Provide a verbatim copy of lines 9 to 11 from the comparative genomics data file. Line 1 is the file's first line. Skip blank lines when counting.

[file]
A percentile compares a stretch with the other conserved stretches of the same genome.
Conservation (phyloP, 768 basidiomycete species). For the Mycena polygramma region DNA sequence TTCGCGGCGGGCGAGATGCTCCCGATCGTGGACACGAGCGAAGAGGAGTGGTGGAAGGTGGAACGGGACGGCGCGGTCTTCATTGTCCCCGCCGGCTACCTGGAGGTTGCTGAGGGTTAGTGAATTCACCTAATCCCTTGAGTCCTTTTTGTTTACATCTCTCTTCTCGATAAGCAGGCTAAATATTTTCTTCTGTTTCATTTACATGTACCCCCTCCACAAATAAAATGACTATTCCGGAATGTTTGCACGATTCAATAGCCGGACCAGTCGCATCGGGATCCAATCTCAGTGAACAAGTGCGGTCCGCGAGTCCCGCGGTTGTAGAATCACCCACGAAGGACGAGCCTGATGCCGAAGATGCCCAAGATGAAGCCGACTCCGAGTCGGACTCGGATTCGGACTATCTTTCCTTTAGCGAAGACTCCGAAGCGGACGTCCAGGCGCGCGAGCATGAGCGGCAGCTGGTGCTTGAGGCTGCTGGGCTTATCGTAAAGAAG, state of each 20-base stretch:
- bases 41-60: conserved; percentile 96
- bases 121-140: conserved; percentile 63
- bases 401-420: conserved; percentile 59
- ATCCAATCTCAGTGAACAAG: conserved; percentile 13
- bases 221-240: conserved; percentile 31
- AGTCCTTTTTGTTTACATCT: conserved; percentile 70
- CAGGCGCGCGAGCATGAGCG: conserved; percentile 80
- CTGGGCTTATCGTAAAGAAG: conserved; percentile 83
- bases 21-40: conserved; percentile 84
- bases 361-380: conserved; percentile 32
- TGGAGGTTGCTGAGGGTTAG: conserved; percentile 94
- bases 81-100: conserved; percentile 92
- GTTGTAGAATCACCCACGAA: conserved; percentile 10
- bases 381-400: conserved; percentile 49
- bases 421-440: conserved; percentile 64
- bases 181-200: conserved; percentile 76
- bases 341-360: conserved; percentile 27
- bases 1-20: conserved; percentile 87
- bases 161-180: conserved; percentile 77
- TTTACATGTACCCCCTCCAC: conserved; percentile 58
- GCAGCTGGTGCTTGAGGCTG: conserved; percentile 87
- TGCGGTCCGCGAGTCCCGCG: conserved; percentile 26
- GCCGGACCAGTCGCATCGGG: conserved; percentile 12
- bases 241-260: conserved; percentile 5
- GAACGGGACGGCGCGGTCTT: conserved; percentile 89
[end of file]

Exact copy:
- CAGGCGCGCGAGCATGAGCG: conserved; percentile 80
- CTGGGCTTATCGTAAAGAAG: conserved; percentile 83
- bases 21-40: conserved; percentile 84